Post-traumatic Stress Disorder (PTSD) – Symptoms & Treatment

Whilst you should avoid self-diagnosis, the below symptoms can be useful in beginning a discussion with a psychologist. If you are experiencing these symptoms, it is important to seek help from a practitioner as soon as possible.

Post-traumatic Stress Disorder (PTSD) is an anxiety disorder and can occur as an acute disorder soon after a trauma, or have a delayed onset in which symptoms occur more than 6 months after the trauma. It develops as a result of an extreme and often unexpected event or series of events. These events can include, but are not limited to, those that are related to physical or sexual assault, accidents, natural or man-made disasters, and war and/or military combat.

A person experiencing PTSD symptoms has usually been exposed to, or threatened with death or serious physical harm. PTSD may also occur if an individual has witnessed these events happening to others, especially a close friend or relative.

Stressful events, such as marital breakdown, job loss, or normal bereavement are not normally thought of as producing PTSD. For PTSD to occur, the trauma involved must also lead to feelings of intense fear, helplessness and horror.

There are three main types of PTSD symptoms:

  • Re-living the trauma through distressing memories, nightmares or “flashbacks”, or experiencing severe psychological distress at exposure to cues that resemble any aspect of the traumatic event. These may also include recurring and intrusive, upsetting recollections of the traumatic event, such as images, thoughts, or perceptions, and behaving or feeling as if the trauma was recurring in the moment.
  • Feeling numb or emotionally cut off from others, as well as an ongoing avoidance of reminders of the traumatic event The person also avoids any of the cues or resemblances associated with the original trauma and there is a numbing of one’s general response (which was not there before the trauma), including:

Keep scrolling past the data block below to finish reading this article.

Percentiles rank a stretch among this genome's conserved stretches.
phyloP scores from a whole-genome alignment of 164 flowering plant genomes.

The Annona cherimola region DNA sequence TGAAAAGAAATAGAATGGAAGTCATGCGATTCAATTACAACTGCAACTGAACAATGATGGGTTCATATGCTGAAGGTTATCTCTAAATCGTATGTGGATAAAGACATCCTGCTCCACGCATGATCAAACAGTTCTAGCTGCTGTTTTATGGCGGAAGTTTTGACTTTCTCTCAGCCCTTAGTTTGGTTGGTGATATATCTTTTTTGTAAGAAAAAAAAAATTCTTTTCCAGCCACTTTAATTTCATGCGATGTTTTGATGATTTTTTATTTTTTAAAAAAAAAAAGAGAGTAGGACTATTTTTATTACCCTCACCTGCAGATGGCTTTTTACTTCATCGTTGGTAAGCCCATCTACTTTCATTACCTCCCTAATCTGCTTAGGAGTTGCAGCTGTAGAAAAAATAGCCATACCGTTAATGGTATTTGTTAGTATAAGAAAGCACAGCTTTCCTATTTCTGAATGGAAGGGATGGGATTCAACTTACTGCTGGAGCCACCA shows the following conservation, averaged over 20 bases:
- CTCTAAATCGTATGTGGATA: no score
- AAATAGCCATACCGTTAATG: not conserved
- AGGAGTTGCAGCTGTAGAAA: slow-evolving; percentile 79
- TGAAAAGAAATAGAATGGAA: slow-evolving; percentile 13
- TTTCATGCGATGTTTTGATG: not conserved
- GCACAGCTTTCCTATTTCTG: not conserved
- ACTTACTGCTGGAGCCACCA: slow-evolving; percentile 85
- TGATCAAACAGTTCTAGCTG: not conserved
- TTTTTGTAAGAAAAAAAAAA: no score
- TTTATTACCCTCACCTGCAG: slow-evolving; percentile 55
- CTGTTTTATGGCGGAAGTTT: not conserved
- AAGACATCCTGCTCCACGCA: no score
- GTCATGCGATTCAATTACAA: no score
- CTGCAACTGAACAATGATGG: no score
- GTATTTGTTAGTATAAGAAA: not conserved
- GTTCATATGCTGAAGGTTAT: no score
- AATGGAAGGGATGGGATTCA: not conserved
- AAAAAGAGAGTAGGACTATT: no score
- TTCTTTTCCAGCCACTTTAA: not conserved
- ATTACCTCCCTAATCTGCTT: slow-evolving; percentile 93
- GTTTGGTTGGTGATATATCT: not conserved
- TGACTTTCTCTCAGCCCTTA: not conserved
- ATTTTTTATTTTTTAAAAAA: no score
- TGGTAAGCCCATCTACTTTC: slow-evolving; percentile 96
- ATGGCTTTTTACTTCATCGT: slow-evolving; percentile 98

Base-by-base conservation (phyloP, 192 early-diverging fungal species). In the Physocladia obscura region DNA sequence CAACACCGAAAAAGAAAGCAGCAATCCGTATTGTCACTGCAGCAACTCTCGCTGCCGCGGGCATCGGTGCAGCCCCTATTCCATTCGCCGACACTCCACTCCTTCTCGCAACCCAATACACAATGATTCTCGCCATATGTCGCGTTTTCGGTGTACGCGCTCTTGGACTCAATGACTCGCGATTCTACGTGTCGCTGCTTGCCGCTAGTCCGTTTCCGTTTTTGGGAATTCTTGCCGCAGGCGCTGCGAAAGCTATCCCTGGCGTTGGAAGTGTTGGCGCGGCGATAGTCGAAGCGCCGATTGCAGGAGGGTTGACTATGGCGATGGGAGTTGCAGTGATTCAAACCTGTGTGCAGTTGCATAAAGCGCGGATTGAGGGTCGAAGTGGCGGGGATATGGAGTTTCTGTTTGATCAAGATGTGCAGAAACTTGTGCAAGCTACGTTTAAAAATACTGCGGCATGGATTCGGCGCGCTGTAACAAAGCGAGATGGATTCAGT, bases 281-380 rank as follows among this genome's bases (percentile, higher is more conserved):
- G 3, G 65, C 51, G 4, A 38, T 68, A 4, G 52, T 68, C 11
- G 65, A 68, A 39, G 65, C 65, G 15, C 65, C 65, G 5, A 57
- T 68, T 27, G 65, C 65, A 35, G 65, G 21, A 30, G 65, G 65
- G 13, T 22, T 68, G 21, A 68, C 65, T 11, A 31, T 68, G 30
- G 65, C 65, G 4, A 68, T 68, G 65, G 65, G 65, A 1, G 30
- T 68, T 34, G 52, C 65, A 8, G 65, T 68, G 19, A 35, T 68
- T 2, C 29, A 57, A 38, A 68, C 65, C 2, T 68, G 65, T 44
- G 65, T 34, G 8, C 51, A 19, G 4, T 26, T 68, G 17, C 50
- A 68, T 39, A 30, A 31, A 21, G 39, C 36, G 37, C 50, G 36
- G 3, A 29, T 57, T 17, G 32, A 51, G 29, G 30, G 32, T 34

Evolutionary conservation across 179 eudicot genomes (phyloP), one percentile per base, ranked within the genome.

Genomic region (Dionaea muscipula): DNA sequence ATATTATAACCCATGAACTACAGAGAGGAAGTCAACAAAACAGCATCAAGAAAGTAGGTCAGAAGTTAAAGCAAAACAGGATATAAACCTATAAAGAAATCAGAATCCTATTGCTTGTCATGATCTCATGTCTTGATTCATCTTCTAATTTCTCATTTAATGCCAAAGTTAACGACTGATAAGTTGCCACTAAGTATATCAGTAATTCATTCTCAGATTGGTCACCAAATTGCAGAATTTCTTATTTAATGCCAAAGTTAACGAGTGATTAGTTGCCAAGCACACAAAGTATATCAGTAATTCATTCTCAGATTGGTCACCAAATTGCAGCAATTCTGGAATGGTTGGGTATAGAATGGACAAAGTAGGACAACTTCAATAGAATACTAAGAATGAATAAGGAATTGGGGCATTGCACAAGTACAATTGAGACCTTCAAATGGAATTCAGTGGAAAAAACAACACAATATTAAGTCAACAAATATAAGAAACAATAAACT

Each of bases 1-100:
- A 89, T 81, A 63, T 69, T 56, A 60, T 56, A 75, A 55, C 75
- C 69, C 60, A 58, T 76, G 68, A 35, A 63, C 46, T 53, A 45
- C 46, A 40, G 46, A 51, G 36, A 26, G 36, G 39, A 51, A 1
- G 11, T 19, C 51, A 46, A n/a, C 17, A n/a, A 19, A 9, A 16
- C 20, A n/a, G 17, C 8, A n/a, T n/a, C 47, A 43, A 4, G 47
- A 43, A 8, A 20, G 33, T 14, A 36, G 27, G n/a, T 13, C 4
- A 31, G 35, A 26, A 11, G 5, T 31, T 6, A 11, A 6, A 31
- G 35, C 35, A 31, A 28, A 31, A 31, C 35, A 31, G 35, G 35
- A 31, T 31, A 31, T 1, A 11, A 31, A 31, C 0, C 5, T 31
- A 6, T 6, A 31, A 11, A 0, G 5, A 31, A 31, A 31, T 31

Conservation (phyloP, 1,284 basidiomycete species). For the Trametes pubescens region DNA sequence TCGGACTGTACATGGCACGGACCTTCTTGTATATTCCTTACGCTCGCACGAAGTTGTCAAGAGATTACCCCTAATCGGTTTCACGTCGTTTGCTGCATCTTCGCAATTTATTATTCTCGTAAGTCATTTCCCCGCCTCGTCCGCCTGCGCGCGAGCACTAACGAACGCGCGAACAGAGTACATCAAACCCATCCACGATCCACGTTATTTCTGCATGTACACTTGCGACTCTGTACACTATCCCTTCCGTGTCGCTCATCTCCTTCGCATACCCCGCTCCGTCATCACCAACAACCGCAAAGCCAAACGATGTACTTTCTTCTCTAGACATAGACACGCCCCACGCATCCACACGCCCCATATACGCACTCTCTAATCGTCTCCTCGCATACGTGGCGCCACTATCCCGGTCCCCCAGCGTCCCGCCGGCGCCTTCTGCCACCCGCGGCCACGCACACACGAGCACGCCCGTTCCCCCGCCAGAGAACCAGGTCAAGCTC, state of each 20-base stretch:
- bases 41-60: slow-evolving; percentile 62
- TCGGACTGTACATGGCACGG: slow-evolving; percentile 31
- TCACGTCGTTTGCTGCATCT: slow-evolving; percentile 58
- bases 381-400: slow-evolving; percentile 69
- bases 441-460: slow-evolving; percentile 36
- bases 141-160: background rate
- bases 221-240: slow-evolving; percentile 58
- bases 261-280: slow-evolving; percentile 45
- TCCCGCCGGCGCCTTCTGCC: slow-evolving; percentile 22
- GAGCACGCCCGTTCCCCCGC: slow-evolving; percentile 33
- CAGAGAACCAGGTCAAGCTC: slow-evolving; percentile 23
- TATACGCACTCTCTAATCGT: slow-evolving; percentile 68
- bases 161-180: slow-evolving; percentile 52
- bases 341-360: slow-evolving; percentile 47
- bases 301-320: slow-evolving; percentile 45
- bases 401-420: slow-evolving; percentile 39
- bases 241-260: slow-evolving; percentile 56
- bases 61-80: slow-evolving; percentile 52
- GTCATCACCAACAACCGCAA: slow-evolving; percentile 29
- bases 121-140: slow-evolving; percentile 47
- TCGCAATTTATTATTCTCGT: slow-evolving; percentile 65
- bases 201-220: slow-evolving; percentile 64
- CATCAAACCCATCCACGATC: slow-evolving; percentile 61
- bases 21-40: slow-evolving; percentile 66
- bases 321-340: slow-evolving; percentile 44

• making an effort to avoid thoughts, feelings, or topics associated with the trauma;
    • making efforts to avoid activities, places, or people that lead to memories of the trauma; and
    • not being able to remember an important aspect of the event
  • Persistent signs of heightened anxiety and physical tension, increased aggression and irritability, and lack of interest in social activities. This may lead to feeling detached or disconnected from others, trouble concentrating, hypervigilance, and being easily startled.

These PTSD symptoms can often cause serious problems in every aspect of an individual’s relationships, employment and day-to-day functioning.

These symptoms taken together must have lasted for at least a month, and interfered with your normal social, occupational, or other important areas of functioning.

The Psychologists at Foundation Psychology Melbourne can provide support developing a treatment plan that may include:

  • The use of “systematic desensitisation”, which helps to reduce symptoms by encouraging you to remember the traumatic event and express your feelings about it. Over time, memories of the event should become less frightening.
  • Support groups, where people who have had similar experiences share their feelings, may also be helpful.

People with PTSD may also have problems with:

  • Alcohol or other substance abuse
  • Depression
  • Related medical conditions

In most cases, these problems should be treated before desensitisation therapy. Our staff can assist you with queries you have about a treatment program tailored to your needs.